The saga of David Walker, a 19th-century Black abolitionist, resonates with only a few Bostonians and is rarely mentioned with giants of the movement such as Frederick Douglass, Sojourner Truth, Harriet Tubman, and William Lloyd Garrison.
He owned a used-clothing shop on a narrow street that vanished under the drab concrete of City Hall Plaza. Only one wall of his home is believed to survive on Beacon Hill. And his bones, buried in a South Boston cemetery where a girls school was later built, have been lost for nearly 200 years.
But Walker, who died in 1830 at the age of 34, was an ardent revolutionary, a free Black man who wrote a fiery pamphlet that demanded an end to US slavery, excoriated a country that lauded liberty but enslaved millions, and terrified Southern lawmakers and plantation owners with an outraged call for resistance.
America had never read anything like it. Walker’s “Appeal to the Colored Citizens of the World” inspired countless Black Americans, both enslaved and free, and lit a fire under the growing abolitionist movement, which found a home in Boston.
The city has never erected a memorial to commemorate Walker, although the nonprofit Heritage Guild has placed a small plaque at the site of his Joy Street home. But for more than a decade, a network of activists, scholars, and community leaders has been working to bring Walker’s story alive for a new and broader audience.
“History gets told through the eyes of the people who are telling it. When you don’t have many people telling stories from different perspectives, you’ll only get one perspective,” said Christle Rawlins-Jackson, the president of Beacon Hill Scholars, a part of that network.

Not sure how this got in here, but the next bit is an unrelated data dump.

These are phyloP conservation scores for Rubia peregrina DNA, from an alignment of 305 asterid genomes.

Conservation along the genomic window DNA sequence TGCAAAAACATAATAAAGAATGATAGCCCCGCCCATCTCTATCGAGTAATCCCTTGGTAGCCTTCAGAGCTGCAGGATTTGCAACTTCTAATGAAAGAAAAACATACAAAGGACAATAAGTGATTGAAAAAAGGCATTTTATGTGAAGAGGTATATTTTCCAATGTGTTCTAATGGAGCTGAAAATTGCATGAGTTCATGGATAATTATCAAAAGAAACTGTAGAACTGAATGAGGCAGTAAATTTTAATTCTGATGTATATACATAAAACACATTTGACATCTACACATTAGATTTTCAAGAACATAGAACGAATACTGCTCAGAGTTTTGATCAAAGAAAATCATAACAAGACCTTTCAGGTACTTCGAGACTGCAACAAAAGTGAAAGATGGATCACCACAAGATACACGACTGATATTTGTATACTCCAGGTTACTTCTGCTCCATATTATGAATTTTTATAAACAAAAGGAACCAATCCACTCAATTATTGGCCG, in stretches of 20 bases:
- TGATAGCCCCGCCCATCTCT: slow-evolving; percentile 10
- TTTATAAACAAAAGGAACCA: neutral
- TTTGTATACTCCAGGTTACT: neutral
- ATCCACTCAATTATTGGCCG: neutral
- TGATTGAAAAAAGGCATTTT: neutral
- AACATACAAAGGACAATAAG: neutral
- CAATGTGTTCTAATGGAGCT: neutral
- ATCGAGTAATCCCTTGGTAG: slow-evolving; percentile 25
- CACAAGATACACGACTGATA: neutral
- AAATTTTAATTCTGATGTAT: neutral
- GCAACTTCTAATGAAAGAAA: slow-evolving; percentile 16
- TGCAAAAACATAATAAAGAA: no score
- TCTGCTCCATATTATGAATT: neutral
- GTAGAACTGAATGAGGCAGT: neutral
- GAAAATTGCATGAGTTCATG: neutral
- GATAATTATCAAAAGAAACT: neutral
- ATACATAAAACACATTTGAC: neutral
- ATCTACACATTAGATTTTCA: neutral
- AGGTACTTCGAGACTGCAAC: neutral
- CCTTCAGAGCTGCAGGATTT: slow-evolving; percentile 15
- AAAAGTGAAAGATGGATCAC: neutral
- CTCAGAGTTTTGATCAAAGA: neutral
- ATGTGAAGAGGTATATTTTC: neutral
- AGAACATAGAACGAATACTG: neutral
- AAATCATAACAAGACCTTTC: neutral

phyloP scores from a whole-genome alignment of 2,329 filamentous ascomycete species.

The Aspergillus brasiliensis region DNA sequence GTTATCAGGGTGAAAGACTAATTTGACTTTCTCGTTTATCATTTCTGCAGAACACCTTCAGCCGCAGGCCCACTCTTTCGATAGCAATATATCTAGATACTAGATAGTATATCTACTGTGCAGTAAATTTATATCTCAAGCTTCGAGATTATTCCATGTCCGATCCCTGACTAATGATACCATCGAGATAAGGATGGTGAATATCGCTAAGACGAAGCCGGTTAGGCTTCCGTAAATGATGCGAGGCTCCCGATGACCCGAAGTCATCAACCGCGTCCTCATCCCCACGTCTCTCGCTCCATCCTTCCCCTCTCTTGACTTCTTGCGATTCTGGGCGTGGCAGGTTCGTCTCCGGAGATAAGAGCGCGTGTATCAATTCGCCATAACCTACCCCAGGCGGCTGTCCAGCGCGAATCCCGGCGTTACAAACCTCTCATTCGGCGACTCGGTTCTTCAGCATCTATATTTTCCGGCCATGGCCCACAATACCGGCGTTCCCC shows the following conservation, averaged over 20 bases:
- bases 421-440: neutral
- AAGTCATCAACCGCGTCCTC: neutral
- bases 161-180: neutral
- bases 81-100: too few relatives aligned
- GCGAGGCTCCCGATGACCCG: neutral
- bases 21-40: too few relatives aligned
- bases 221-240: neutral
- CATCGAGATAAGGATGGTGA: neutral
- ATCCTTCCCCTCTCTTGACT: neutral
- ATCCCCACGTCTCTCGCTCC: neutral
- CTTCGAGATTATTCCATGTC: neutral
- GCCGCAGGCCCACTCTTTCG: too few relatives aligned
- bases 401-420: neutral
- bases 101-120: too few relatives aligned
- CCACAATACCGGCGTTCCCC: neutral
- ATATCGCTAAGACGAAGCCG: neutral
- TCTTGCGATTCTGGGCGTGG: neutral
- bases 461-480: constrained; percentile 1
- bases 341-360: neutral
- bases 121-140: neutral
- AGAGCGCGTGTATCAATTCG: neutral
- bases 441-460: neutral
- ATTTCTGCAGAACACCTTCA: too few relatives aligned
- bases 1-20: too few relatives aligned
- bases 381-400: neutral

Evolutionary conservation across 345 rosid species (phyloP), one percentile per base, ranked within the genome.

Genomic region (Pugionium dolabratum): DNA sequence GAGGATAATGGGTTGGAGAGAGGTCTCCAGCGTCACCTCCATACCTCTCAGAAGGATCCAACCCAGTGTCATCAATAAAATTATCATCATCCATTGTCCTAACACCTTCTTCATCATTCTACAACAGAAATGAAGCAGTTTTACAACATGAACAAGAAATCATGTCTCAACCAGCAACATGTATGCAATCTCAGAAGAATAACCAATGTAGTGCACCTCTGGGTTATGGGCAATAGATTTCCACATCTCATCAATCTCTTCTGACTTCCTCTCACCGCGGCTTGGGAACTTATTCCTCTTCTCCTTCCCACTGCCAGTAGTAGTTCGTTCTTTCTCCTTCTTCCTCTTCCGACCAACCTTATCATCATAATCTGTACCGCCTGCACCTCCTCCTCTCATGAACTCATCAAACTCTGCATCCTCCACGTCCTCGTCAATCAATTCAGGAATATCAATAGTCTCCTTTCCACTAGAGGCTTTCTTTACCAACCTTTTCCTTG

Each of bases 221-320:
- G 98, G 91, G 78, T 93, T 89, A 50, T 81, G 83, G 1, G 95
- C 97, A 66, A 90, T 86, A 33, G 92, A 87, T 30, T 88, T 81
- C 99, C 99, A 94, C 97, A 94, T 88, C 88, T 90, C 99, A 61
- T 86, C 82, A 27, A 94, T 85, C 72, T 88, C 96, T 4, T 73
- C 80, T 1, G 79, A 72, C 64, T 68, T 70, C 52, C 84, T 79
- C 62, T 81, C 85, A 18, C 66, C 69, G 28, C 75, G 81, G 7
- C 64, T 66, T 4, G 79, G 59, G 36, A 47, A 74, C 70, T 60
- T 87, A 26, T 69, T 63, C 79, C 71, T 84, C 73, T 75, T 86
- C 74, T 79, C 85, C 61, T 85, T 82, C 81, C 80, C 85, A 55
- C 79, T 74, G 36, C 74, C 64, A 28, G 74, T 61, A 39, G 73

“His fight against slavery, his participation in the Underground Railroad, there’s so much he contributed to in the time he was here,” she added.
Walker’s “Appeal” was written in Boston in 1829 and circulated secretly throughout the South. Often, the pamphlet was smuggled there by Black seamen who visited Walker’s shop on Brattle Street, disembarked at Southern ports, and distributed the document to free Blacks and others who could read it to the enslaved at clandestine locations.
What made the “Appeal” uniquely powerful was its impassioned demand for immediate emancipation, civil rights for freed Blacks, and an acknowledgment that winning these liberties might require violence. Two years after its publication, Nat Turner of Virginia led the deadliest slave rebellion in US history.
Walker also made a broad intellectual and moral case for racial equality throughout the “Appeal,” assailing the hypocrisy of a nation that embraced religion but rationalized the immorality of human bondage.